“It’s a huge disappointment that people are not abiding by the rules, the rules are there for a reason, the rest of us abide by the rules and yet there are groups of people who believe that they are above the rules and that is wrong, everybody is equal under the law,” Mrs Foster told the BBC.
Ulster Unionist leader Steve Aiken said all funerals should be following the rules, and urged police to act.
“Police need to be much more visible in what they are doing because it is unacceptable no matter what side it comes from, it shouldn’t be happening,” he said.
Friday’s funeral came after similar scenes at the send off for republican Eamonn “Peggy” McCourt in Londonderry on Monday.
The PSNI have confirmed they are investigating potential breaches of the regulations at both funerals.
Last year there was outrage when deputy First Minister Michelle O’Neill was among scores of mourners who turned out despite lockdown rules for the funeral of Bobby Storey.
Mrs Foster and Mr Aiken both queried why police are not intervening.
“We cannot be facilitating people to break rules,” the DUP leader said.
“We need to see action and therefore we look forward to seeing that action in the very near future.”
Mr Aiken said there has been no deterrent.
“We are not against people legitimately grieving for their families, but the rules are for 25, they are not for large scale displays,” he told the BBC’s Stephen Nolan Show.
“It’s not just a question of being seen to enforce at paramilitary funerals, it is a public health issue, and that’s what I find really concerning, that the Chief Constable doesn’t seem to be able to get that.
“The PSNI should be enforcing the law, that is their job, and the fact that there seems to be two-tier policing is making many people from all parts of our community very unhappy with what is being done because there seems to be one law for them, and one law for everybody else. That is not acceptable.”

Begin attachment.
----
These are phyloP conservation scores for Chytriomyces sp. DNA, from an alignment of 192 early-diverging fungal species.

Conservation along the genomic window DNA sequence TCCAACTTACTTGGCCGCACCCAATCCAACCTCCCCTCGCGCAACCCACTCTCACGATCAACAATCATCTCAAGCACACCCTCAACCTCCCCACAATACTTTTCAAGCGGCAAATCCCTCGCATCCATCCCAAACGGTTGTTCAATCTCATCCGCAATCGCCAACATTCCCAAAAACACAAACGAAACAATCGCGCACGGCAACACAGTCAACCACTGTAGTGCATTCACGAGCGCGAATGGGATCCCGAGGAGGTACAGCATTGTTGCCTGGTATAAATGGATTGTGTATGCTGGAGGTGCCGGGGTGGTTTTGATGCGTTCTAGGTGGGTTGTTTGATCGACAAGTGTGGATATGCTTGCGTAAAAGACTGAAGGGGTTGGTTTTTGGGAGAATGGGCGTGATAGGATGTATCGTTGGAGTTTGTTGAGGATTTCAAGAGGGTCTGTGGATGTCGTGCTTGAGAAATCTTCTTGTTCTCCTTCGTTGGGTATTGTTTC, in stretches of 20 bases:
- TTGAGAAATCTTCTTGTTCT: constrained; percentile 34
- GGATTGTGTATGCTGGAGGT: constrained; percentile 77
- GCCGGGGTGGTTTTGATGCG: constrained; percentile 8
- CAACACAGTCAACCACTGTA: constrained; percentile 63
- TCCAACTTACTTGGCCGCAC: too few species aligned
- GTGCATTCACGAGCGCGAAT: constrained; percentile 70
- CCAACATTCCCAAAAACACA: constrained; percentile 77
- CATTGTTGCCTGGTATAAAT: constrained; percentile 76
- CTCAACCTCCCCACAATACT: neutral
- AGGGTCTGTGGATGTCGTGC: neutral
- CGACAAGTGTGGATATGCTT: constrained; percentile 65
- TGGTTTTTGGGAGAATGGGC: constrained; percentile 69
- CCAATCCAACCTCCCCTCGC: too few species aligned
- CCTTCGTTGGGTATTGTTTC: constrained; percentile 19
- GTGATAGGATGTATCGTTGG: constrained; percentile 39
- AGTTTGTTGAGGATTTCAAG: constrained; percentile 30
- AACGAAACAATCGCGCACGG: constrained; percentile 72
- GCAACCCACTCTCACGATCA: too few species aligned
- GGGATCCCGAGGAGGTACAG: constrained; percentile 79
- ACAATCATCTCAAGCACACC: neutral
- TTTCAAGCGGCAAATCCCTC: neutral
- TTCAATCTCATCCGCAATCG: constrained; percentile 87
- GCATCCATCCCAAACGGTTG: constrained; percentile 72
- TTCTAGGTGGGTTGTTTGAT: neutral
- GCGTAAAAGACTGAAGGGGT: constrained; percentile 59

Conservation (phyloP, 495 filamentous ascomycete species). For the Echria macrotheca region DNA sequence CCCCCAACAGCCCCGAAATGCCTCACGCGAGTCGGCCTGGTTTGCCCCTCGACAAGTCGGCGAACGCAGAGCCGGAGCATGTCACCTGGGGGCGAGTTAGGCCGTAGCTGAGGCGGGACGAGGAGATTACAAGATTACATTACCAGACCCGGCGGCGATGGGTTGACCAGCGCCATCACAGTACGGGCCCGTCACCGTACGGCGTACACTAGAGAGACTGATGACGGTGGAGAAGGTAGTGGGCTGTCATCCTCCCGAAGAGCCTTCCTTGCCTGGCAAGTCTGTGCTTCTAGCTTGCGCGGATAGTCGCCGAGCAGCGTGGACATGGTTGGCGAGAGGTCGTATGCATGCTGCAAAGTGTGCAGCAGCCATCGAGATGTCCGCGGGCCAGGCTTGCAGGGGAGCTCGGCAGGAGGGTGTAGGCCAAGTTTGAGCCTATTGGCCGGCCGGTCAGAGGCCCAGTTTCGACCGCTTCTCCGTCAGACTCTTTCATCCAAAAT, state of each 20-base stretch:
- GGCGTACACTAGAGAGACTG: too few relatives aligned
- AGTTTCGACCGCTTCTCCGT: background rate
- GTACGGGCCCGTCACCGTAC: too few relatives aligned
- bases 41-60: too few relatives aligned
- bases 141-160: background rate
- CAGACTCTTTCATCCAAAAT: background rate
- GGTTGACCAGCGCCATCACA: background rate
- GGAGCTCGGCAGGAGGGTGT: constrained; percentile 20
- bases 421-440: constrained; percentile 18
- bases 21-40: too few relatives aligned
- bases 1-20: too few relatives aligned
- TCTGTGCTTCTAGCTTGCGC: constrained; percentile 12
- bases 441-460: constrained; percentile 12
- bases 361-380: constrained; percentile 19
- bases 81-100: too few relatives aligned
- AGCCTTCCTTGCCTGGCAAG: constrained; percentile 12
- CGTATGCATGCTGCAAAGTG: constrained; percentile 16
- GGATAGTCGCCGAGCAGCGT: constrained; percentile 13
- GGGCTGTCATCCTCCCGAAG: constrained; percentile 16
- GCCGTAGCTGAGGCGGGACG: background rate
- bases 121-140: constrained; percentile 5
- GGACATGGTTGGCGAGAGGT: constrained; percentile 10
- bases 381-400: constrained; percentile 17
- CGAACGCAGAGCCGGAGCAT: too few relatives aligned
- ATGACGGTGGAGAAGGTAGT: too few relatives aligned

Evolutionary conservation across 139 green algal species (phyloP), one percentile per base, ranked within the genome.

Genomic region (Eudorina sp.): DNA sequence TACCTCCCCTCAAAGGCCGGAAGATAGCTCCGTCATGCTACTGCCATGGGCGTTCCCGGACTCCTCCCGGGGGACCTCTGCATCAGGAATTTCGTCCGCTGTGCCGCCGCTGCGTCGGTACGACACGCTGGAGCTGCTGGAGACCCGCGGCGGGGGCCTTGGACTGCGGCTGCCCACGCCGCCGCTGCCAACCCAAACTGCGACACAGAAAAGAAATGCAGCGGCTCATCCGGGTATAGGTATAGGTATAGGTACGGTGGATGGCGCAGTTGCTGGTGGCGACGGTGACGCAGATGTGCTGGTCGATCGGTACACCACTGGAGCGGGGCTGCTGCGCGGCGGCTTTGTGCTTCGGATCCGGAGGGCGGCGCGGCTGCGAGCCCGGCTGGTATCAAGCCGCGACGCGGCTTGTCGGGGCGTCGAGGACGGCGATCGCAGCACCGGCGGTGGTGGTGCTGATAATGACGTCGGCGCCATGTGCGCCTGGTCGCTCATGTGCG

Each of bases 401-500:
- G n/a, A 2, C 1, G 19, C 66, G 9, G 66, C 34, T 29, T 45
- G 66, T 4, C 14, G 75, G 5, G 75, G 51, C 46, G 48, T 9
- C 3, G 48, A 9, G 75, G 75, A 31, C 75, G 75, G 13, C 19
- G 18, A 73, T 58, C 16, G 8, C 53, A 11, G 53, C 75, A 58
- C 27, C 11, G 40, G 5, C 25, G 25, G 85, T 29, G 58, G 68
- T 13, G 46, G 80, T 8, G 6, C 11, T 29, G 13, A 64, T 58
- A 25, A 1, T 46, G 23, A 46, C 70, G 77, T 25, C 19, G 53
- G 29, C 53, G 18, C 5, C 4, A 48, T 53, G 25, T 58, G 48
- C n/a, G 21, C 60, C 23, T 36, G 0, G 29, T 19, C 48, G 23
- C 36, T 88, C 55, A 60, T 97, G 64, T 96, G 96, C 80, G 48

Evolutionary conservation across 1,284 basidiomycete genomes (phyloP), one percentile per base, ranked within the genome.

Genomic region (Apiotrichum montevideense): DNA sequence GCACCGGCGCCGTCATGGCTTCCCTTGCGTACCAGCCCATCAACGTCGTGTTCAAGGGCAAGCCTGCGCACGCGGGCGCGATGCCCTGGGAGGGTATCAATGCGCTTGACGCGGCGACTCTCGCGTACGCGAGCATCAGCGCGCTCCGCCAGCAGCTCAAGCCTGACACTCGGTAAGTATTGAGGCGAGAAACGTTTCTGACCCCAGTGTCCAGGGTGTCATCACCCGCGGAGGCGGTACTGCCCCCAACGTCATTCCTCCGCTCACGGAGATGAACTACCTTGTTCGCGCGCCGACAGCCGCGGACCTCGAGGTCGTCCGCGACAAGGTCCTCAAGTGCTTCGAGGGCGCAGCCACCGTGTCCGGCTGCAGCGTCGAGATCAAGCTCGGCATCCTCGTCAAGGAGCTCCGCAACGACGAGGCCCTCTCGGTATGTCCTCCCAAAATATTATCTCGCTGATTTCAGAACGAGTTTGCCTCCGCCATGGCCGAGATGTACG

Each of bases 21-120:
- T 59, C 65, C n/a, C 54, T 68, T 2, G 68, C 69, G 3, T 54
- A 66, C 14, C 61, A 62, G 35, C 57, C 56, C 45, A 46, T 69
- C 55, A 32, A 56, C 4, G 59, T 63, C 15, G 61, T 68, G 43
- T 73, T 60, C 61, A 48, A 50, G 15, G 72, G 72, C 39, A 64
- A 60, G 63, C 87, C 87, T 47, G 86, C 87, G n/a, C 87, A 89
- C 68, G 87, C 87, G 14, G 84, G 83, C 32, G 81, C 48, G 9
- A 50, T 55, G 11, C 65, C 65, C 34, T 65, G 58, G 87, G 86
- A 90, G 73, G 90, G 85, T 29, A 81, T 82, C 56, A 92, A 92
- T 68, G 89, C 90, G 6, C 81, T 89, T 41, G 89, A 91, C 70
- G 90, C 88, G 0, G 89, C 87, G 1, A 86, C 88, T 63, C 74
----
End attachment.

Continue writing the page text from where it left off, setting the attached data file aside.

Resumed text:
SDLP MLA Matthew O’Toole said the message should be that whatever your background, the rules are there to keep everyone safe.
“There is a real frustration because of the sacrifices people have made,” he said.
Mr O’Toole said it was “deeply wounding” for those who abided by the rules for funerals for their loved ones to see “others appear to break the rules, and those rules not be enforced”.
In a statement at the weekend, Chief Inspector Darren Fox said officers had engaged with representatives of the family beforehand as well as local community representatives.
“Regrettably at the funeral on Friday morning, a significant number of people gathered as part of the cortege, in a manner likely to be in breach of the health protection regulations,” he said.
“As a result, police have commenced an investigation into the matter, evidence has been gathered, and where individuals are identified as potentially being in breach of the regulations, they will be reported to the Public Prosecution Service.”
Michelle O’Neill self-isolating after someone in her home tests positive for Covid
Deputy First Minister, Michelle O’Neill, is self-isolating after someone in her home tested positive for Covid-19.
“I will now have to self isolate due to a positive test result in my home,” tweeted deputy First Minister O’Neill on Monday morning.
“I will work from home to continue to protect families, workers and to take us through this pandemic.”